Another advantage of CLT is it’s adaptability to different learning styles and needs. Recognizing that every learner is unique, CLT offers a variety of activities and tasks that cater to different learning preferences. Whether a student prefers visual, auditory, or kinesthetic learning, CLT provides opportunities for all learners to engage with the language in a way that best suits their individual needs.

By incorporating these principles into the classroom, teachers can create a dynamic and effective language learning environment that inspires students to become confident and competent communicators.

The Role of the Teacher in CLT: Exploring How the Teacher’s Role Shifts From Being the Center of Attention to a Facilitator of Learning in CLT.

In Communicative Language Teaching (CLT), the teacher’s role undergoes a shift from being the main focus of the classroom to becoming a facilitator of learning. This means that instead of being the center of attention and the main source of information, the teacher now guides and supports the students in actively engaging in the learning process. The teacher promotes communication and interaction among students, encourages their participation, and provides opportunities for them to practice and apply what they’ve learned. The emphasis is on creating a student-centered environment where learners take ownership of their learning and develop their language skills through meaningful interactions.

In CLT, language teaching and learning have undergone significant transformations, with a focus on communicative competence. This approach recognizes the importance of developing listening, speaking, reading, and writing skills. Among these skills, listening comprehension is defined as the ability to understand spoken language at the discourse level, while speaking emphasizes effective communication. Additionally, reading and writing are also emphasized in CLT to enhance language proficiency.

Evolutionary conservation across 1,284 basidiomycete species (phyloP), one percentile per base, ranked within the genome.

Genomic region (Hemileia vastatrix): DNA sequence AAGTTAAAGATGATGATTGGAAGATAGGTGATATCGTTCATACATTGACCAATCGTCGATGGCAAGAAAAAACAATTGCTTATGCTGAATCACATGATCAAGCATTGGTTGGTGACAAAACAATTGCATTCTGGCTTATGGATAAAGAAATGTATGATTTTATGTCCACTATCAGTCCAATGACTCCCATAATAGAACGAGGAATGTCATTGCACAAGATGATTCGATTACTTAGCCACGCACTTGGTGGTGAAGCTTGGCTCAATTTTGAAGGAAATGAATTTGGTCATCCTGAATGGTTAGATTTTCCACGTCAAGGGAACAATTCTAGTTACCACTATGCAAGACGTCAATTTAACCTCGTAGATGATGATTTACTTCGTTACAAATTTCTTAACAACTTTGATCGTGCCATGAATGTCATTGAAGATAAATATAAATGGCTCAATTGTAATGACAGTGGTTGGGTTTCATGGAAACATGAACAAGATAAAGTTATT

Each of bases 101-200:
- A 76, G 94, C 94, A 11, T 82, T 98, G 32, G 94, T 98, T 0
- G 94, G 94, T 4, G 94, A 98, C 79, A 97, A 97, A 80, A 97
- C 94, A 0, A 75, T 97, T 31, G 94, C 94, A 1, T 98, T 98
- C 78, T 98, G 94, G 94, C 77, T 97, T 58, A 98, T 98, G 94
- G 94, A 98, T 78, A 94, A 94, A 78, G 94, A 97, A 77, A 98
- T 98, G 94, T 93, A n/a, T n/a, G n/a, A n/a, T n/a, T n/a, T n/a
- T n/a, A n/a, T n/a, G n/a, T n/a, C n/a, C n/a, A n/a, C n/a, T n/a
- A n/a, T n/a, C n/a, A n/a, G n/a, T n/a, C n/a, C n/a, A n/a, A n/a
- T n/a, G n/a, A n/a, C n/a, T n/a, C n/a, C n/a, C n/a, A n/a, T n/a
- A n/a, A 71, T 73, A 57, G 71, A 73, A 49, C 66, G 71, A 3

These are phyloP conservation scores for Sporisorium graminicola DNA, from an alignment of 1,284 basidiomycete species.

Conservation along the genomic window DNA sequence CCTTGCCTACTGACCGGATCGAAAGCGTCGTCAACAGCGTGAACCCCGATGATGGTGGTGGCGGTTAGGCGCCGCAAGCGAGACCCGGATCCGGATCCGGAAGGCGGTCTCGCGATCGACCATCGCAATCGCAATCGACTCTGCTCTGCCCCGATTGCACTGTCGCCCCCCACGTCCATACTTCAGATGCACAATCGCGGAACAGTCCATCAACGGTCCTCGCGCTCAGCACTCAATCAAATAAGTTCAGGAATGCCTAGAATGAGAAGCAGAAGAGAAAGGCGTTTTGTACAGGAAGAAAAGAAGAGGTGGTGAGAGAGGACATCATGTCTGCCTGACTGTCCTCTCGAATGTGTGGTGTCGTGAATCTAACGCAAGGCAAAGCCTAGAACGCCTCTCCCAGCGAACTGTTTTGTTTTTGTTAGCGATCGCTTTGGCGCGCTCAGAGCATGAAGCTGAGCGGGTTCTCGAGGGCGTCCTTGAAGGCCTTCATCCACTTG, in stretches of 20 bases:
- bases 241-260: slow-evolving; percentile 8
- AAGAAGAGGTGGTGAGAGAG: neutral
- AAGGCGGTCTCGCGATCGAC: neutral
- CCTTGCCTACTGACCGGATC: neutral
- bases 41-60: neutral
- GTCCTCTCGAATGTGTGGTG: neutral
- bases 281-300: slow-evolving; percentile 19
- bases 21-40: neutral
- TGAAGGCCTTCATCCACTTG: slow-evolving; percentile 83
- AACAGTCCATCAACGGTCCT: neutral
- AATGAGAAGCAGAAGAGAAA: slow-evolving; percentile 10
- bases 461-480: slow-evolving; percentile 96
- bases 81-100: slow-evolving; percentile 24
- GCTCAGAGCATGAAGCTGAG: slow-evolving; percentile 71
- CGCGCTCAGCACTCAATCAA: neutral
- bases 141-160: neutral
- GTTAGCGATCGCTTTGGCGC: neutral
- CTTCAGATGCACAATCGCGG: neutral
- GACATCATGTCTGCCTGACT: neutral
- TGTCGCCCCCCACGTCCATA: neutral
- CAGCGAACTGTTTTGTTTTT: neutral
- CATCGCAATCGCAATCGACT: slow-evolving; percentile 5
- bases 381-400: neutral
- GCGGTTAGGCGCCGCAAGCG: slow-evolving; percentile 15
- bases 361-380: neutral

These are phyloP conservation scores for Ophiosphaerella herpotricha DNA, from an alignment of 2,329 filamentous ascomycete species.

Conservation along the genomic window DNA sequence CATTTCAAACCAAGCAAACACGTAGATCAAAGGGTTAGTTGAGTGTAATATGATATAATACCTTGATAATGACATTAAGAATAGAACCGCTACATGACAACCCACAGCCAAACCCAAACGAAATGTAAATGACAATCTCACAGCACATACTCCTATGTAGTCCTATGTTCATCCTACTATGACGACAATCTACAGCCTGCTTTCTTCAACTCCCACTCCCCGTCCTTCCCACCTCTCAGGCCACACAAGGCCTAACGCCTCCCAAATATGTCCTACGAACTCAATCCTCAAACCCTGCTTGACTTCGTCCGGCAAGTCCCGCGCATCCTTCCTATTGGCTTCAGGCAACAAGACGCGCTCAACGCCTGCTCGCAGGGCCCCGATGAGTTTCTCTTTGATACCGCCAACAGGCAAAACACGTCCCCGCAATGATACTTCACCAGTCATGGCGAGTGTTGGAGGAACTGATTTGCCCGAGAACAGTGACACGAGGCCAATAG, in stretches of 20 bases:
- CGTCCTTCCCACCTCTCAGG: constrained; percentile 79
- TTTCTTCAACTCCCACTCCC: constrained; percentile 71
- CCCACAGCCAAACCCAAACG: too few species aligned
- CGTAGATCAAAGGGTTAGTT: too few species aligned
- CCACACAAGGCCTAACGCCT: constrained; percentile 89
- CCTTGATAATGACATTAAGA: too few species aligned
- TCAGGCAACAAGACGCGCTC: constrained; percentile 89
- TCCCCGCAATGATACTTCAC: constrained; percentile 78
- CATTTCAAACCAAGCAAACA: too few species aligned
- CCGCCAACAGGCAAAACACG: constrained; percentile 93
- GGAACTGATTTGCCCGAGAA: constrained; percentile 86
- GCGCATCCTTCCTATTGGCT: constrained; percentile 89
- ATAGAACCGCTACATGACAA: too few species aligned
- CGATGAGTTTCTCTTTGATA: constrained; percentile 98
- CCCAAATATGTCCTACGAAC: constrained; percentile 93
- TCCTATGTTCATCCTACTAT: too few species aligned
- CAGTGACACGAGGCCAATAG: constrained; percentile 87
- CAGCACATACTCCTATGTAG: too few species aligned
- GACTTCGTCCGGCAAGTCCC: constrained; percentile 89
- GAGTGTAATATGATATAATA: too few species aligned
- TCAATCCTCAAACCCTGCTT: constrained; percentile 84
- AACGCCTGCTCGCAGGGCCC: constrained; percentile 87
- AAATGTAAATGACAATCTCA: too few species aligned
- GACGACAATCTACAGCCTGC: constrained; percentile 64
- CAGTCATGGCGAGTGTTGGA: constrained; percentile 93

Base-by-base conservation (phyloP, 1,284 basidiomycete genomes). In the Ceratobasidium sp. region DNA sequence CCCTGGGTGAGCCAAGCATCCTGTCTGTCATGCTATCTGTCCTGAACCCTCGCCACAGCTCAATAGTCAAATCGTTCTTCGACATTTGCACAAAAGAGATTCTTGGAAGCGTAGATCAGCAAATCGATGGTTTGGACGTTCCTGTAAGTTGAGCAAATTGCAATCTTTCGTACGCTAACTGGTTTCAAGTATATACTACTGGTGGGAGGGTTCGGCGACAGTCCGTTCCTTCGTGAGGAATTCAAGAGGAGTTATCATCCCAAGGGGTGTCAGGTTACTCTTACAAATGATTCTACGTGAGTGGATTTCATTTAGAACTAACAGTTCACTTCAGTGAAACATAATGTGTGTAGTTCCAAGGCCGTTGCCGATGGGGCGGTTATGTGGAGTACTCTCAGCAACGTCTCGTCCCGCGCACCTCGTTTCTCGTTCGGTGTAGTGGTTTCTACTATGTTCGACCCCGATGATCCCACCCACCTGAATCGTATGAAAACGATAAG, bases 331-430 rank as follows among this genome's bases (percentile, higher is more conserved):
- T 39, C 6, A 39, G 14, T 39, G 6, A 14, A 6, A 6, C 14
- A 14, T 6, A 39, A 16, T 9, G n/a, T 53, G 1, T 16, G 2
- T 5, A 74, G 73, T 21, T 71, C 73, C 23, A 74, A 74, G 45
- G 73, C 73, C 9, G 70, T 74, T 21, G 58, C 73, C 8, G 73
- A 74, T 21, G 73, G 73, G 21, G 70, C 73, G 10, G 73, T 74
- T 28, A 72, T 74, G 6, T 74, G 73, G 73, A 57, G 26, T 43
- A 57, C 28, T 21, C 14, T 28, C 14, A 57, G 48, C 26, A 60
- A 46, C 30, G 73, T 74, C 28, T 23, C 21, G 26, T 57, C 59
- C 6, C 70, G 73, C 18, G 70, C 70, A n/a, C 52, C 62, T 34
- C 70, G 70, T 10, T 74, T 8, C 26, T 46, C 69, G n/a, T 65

What Language Skills Are Emphasized in CLT?

In the CLT approach, language skills are emphasized in various ways to promote effective communication.

Listening skills are given importance in CLT as they’re crucial for understanding spoken language in real-life situations. Through activities such as listening to authentic audio materials, students learn to comprehend different accents, speech patterns, and understand implicit meanings in conversations and narratives.

Students are encouraged to actively participate in the classroom by engaging in communicative activities that encourage real-life conversations. They practice expressing their ideas, opinions, and experiences, using appropriate vocabulary and grammar, and develop fluency and accuracy in their speech.

Reading skills are another essential component in CLT. Students are exposed to a wide range of authentic written materials, such as newspaper articles, short stories, and online resources. They learn and practice strategies for reading comprehension, such as skimming, scanning, and inferring meaning from context.

Writing skills are also developed through CLT. Students are provided with opportunities to express their thoughts and ideas in written form. They learn to write various types of texts, such as emails, reports, essays, and creative pieces, while focusing on organization, coherence, clarity, and appropriate language use.

Source: Possible Alternative Approaches to CLT and Teaching … – ERIC


ALM concentrates on achieving native-like speech by emphasizing pronunciation, stress, and rhythm, ultimately aiming for fluency. On the other hand, CLT prioritizes the students' ability to communicate effectively and comprehend language accurately. While ALM primarily focuses on form and accuracy, CLT accentuates real-life language use and functional communication. Both methods have their merits and can be employed according to learners' needs and contexts for a comprehensive language learning experience.